A simulated driving program that teaches focused attention can improve road safety among teens with ADHD, according to a study published in the New England Journal of Medicine. Teens who completed the program showed fewer long glances away from the roadway, less variation in lane position, and lower collision rates on the road.
Road accidents are a major issue among young drivers. Compared to adults, teenagers have greater difficulty maintaining their attention on the road and are more likely to be involved in collisions. This is especially the case for teenagers with attention deficit–hyperactivity disorder (ADHD), who are particularly likely to get distracted while driving and to take long glances away from the roadway.
“Approximately 3 million teens are diagnosed with ADHD,” said study author Annie Artiga Garner, an associate professor at Saint Louis University. “We know that ADHD negatively impacts major areas of life including school and peer and family relationships, but driving has been a relatively understudied area. Given teens with ADHD are twice as likely to be involved in a motor vehicle crash than their peers, we felt that addressing their driving problems was a public health issue.”
The researchers conducted a study to test whether a computer-simulated driving program may help reduce driver inattention among teens with ADHD. The researchers tested an adapted version of the Focused Concentration and Attention Learning (FOCAL) program, a software program designed to teach drivers to avoid glancing away from the roadway for extended periods.
The study sample involved 152 teens with ADHD who were between the ages of 16 and 19. The teens were randomly assigned to an intervention training or control training. Both training programs consisted of five 90-minute sessions.
The intervention training was based on the FOCAL program but included multiple sessions in addition to simulator training with auditory feedback. Using a computer, participants engaged in simulated driving while performing various distracting tasks like searching for street names on a map. An auditory tone alerted participants when glances away from the road lasted longer than two seconds.
The control training was a driver’s education program that taught various aspects of road safety and traffic laws but did not cover driver inattention. For example, participants went through a similar driving simulation but did not receive feedback to correct long glances.
To test the effects of the training, participants in both groups were evaluated during 15-minute simulated drives at baseline, one month following training, and six months following training. Additionally, for one year following the training, a vehicle recording system was installed in each participant’s car to evaluate any effects on real-world driving.
The results from the 1-month and 6-month evaluations revealed that teens in the intervention group showed fewer long glances away from the road and less weaving — as measured by lane variation — compared to the control group.
“Our study highlights that teens with ADHD can learn to be safer drivers with repeated and consistent training,” Garner told PsyPost. “Our study also shows that this training must be specific to the challenges that teens with ADHD experience: inattention to the roadway.”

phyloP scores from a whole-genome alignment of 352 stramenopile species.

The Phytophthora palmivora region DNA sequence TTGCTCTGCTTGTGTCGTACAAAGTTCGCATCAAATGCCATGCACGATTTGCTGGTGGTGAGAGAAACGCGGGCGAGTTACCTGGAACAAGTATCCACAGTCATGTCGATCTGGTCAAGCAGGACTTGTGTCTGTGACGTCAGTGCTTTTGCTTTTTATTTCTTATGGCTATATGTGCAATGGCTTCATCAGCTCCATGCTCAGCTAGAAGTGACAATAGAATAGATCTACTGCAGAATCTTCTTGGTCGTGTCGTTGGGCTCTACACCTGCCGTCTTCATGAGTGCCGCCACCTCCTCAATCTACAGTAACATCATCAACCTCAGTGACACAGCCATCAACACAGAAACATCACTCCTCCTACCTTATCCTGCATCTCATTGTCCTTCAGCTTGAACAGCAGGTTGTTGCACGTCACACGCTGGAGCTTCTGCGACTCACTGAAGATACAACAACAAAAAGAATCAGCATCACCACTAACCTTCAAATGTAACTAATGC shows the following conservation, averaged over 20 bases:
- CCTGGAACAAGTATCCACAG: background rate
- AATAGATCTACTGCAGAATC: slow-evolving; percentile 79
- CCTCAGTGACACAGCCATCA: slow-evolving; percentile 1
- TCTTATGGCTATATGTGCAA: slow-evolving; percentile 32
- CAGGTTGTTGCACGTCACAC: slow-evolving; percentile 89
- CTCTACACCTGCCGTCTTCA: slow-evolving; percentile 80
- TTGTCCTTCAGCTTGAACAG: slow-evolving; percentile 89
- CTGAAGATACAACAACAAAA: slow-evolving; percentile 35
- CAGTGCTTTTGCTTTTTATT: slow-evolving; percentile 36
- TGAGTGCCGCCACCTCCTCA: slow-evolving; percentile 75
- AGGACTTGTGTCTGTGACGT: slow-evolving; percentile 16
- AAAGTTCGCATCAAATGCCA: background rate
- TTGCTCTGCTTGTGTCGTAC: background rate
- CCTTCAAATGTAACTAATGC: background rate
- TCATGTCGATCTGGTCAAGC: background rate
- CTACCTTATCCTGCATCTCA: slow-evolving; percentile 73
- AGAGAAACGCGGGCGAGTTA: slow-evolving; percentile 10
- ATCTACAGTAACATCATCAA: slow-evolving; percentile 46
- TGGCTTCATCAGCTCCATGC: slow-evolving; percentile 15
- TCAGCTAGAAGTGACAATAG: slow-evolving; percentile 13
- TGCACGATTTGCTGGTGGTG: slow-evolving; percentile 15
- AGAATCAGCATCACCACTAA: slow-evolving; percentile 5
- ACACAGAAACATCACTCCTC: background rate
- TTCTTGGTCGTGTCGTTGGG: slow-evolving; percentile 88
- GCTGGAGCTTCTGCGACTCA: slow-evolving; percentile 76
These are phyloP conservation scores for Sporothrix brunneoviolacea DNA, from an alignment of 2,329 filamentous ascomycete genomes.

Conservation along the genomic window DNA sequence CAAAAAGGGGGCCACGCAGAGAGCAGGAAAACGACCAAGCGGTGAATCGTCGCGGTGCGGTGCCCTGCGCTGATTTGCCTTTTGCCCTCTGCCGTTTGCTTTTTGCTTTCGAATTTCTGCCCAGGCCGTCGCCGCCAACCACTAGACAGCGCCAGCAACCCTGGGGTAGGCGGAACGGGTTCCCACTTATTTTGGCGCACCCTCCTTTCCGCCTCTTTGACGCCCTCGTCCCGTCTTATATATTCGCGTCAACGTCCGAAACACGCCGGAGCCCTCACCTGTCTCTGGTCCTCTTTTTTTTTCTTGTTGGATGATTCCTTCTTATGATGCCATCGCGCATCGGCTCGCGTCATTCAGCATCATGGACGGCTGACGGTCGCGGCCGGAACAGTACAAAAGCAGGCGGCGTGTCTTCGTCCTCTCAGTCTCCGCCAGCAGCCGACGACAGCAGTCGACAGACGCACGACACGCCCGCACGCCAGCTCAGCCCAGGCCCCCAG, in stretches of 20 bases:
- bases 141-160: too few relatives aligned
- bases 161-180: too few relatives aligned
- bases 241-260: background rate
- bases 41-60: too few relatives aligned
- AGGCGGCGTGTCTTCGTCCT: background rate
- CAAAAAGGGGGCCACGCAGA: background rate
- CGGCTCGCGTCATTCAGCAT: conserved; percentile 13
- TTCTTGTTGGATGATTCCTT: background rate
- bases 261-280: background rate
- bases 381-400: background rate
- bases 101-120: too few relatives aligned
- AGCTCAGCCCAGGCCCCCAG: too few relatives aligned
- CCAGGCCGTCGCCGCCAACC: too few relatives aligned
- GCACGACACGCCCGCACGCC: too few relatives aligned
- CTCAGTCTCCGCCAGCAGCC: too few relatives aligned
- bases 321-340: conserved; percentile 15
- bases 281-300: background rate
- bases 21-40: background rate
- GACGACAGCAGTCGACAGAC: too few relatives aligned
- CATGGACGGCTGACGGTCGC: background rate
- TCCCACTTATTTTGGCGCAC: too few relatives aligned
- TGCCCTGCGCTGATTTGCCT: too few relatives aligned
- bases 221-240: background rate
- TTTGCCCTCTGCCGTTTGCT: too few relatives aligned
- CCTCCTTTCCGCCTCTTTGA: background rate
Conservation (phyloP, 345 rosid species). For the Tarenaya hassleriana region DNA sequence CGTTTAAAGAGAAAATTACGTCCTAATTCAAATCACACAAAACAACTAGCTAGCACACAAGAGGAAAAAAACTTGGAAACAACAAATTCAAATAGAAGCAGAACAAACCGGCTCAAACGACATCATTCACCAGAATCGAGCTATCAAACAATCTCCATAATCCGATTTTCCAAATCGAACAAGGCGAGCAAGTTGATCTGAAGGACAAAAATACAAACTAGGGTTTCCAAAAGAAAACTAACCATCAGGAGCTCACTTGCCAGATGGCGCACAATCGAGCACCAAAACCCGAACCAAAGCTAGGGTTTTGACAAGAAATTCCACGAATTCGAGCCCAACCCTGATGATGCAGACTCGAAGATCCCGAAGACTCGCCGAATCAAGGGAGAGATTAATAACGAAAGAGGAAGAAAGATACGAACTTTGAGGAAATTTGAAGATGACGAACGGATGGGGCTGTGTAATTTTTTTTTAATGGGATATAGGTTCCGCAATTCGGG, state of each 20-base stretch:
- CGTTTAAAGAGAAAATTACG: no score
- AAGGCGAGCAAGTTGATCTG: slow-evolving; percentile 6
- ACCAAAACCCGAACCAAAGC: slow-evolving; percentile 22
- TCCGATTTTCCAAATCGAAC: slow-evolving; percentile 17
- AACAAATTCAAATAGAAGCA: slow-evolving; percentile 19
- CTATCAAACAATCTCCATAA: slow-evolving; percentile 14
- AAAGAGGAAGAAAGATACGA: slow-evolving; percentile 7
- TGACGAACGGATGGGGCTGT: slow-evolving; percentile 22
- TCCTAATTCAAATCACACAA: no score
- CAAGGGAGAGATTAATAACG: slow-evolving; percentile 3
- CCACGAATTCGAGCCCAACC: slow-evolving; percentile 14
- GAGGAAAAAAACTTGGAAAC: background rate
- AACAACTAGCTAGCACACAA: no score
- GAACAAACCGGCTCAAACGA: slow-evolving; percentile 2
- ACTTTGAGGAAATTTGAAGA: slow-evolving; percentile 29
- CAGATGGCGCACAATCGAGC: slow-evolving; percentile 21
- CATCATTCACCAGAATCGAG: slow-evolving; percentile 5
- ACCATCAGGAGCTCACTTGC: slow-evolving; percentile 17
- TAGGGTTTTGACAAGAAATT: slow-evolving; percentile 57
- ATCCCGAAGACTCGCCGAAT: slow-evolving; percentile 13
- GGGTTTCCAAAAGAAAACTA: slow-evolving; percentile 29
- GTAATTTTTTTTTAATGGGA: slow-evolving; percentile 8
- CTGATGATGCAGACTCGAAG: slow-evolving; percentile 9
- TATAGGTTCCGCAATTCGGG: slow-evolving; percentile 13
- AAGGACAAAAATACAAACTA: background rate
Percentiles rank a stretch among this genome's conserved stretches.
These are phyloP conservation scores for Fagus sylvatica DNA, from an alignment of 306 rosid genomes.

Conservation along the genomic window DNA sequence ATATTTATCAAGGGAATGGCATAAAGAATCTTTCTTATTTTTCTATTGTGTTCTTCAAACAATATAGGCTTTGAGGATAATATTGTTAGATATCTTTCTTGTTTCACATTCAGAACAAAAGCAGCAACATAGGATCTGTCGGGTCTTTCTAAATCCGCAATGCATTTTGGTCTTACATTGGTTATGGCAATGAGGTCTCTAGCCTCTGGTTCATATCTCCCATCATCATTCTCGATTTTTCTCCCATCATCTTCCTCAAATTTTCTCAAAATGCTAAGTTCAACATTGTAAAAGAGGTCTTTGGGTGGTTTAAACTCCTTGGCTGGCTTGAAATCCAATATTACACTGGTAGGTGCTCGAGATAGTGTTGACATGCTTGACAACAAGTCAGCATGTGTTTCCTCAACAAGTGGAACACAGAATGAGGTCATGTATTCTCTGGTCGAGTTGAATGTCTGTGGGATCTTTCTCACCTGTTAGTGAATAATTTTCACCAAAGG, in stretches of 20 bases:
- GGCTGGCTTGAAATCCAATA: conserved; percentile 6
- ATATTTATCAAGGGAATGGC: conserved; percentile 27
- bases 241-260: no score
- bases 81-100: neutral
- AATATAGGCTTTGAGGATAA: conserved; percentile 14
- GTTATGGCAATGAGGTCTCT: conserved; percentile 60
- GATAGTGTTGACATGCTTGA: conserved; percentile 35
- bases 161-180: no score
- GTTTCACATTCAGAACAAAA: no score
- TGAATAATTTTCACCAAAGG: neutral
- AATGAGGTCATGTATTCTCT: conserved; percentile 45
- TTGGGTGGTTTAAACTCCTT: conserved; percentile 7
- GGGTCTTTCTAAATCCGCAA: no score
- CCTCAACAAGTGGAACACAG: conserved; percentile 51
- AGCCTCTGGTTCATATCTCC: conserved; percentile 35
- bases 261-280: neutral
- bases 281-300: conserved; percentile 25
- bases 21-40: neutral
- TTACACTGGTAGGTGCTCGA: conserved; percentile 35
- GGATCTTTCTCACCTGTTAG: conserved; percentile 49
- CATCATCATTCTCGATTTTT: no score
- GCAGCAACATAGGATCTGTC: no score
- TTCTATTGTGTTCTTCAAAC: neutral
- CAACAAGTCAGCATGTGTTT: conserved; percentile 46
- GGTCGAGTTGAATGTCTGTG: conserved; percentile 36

Moreover, the effects of the training appeared to transfer to real-world driving in the year after training. Teens in the intervention group showed fewer long glances away from the road during g-force events (rapid changes in momentum). They also had lower rates of collisions or near-collisions during these g-force events.
“We were pleasantly surprised that our study had an impact on crashes in the real world. We trained teens to limit how often they look away from the road for too long (> 2 sec), and in theory we expected that improvement in this skill would reduce on-road crashes. It is very exciting that families have a nonpharmacological option for reducing crash risk among teen drivers with ADHD.”
These findings suggest that the focused attention driver’s training was able to successfully train the teens to limit their long glances away from the road and these improvements carried over into their real-life driving experiences.
A limitation of the study was that researchers were unable to detect whether ADHD medication had an impact on participants’ real-world driving. Stimulant medication has been found to improve driving skills among teens with ADHD but it was unknown whether the teens were taking stimulants at the time of the collisions or near-collisions.
“Our study measured the impact of the training on the real-world driving of teens. While we did ask whether teens were prescribed stimulant medication, we were unable to determine whether teens were taking their stimulant medication when they were driving,” Garner explained.
“This makes it difficult to draw any conclusions about the role of stimulant medication on the effect of the training on real-world driving. In future studies it will be important to measure daily stimulant medication usage including time of day that the medication was taken to determine whether the effects of the medication would be expected.”
“The next steps of this research are to find a way for this training program to be more easily accessible to the public,” Garner added.
“As a result of the success of the study, Cincinnati Children’s is now offering this training to teens with ADHD. The five-session program will cost $250. Those interested in participating can call 513-636-8107 or visit the website to see if they or their teen qualify.”
The study, “Trial of Training to Reduce Driver Inattention in Teens with ADHD”, was authored by Jeffery N. Epstein, Annie A. Garner, Adam W. Kiefer, James Peugh, Leanne Tamm, Ryan P. MacPherson, John O. Simon, and Donald L. Fisher.